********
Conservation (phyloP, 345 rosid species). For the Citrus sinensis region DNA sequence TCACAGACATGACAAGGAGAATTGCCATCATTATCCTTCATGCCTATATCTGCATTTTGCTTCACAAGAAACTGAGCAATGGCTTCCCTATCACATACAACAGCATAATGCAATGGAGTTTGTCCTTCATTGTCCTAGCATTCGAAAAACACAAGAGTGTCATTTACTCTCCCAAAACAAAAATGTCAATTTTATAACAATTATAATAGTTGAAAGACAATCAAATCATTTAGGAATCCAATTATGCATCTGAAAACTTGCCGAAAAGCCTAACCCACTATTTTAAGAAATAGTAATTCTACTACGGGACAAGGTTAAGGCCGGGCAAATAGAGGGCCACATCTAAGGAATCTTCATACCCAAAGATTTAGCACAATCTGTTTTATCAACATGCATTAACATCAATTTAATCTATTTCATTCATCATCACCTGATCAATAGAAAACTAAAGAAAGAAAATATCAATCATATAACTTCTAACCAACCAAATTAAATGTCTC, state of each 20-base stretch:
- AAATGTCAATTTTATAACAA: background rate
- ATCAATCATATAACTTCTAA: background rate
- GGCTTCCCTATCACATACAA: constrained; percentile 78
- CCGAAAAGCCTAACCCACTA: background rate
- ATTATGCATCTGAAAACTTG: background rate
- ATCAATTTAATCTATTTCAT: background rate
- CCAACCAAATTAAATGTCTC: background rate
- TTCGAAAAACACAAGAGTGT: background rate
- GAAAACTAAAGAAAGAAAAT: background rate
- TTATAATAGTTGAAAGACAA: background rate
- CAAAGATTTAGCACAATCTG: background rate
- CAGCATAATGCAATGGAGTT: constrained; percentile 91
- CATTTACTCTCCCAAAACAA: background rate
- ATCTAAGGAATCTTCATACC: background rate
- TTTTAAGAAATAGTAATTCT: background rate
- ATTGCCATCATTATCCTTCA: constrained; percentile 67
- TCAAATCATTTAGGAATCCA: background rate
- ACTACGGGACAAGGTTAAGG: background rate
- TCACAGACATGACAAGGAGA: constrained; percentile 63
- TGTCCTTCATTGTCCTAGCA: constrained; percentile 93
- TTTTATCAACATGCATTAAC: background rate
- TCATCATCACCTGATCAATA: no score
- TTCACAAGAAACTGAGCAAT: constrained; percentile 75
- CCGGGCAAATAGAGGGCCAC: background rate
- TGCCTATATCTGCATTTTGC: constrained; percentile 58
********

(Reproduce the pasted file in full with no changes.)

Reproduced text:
Conservation (phyloP, 345 rosid species). For the Citrus sinensis region DNA sequence TCACAGACATGACAAGGAGAATTGCCATCATTATCCTTCATGCCTATATCTGCATTTTGCTTCACAAGAAACTGAGCAATGGCTTCCCTATCACATACAACAGCATAATGCAATGGAGTTTGTCCTTCATTGTCCTAGCATTCGAAAAACACAAGAGTGTCATTTACTCTCCCAAAACAAAAATGTCAATTTTATAACAATTATAATAGTTGAAAGACAATCAAATCATTTAGGAATCCAATTATGCATCTGAAAACTTGCCGAAAAGCCTAACCCACTATTTTAAGAAATAGTAATTCTACTACGGGACAAGGTTAAGGCCGGGCAAATAGAGGGCCACATCTAAGGAATCTTCATACCCAAAGATTTAGCACAATCTGTTTTATCAACATGCATTAACATCAATTTAATCTATTTCATTCATCATCACCTGATCAATAGAAAACTAAAGAAAGAAAATATCAATCATATAACTTCTAACCAACCAAATTAAATGTCTC, state of each 20-base stretch:
- AAATGTCAATTTTATAACAA: background rate
- ATCAATCATATAACTTCTAA: background rate
- GGCTTCCCTATCACATACAA: constrained; percentile 78
- CCGAAAAGCCTAACCCACTA: background rate
- ATTATGCATCTGAAAACTTG: background rate
- ATCAATTTAATCTATTTCAT: background rate
- CCAACCAAATTAAATGTCTC: background rate
- TTCGAAAAACACAAGAGTGT: background rate
- GAAAACTAAAGAAAGAAAAT: background rate
- TTATAATAGTTGAAAGACAA: background rate
- CAAAGATTTAGCACAATCTG: background rate
- CAGCATAATGCAATGGAGTT: constrained; percentile 91
- CATTTACTCTCCCAAAACAA: background rate
- ATCTAAGGAATCTTCATACC: background rate
- TTTTAAGAAATAGTAATTCT: background rate
- ATTGCCATCATTATCCTTCA: constrained; percentile 67
- TCAAATCATTTAGGAATCCA: background rate
- ACTACGGGACAAGGTTAAGG: background rate
- TCACAGACATGACAAGGAGA: constrained; percentile 63
- TGTCCTTCATTGTCCTAGCA: constrained; percentile 93
- TTTTATCAACATGCATTAAC: background rate
- TCATCATCACCTGATCAATA: no score
- TTCACAAGAAACTGAGCAAT: constrained; percentile 75
- CCGGGCAAATAGAGGGCCAC: background rate
- TGCCTATATCTGCATTTTGC: constrained; percentile 58